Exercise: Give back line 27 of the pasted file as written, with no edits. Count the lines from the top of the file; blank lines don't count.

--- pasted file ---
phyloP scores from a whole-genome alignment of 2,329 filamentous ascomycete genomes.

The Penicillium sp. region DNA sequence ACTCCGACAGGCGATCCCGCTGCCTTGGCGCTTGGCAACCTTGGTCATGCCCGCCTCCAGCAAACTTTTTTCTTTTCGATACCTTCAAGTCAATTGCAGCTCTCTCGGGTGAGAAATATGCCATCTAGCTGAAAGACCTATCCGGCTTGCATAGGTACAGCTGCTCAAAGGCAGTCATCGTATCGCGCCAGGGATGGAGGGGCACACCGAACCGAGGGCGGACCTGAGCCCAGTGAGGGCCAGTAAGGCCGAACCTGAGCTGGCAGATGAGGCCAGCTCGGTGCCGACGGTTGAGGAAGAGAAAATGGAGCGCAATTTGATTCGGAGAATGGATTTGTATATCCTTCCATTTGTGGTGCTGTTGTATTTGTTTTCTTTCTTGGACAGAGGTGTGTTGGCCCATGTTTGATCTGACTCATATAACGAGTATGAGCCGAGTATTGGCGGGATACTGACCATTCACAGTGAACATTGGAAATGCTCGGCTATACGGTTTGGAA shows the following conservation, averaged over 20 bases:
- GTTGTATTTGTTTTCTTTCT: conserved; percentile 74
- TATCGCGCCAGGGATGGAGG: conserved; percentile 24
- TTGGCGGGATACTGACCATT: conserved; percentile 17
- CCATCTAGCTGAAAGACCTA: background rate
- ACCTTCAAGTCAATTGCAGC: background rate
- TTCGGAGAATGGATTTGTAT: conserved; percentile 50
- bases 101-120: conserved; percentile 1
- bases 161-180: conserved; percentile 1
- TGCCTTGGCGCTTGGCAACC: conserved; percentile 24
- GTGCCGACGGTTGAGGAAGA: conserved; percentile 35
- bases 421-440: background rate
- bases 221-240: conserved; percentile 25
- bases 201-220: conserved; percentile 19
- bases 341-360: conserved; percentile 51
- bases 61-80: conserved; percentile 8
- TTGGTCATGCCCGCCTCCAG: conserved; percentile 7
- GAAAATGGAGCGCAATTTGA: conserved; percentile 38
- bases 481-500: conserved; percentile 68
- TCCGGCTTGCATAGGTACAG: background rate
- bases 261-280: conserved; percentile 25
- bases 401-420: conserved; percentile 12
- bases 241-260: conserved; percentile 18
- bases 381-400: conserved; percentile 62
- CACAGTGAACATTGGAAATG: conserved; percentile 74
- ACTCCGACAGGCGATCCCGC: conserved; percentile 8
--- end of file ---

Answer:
- ACTCCGACAGGCGATCCCGC: conserved; percentile 8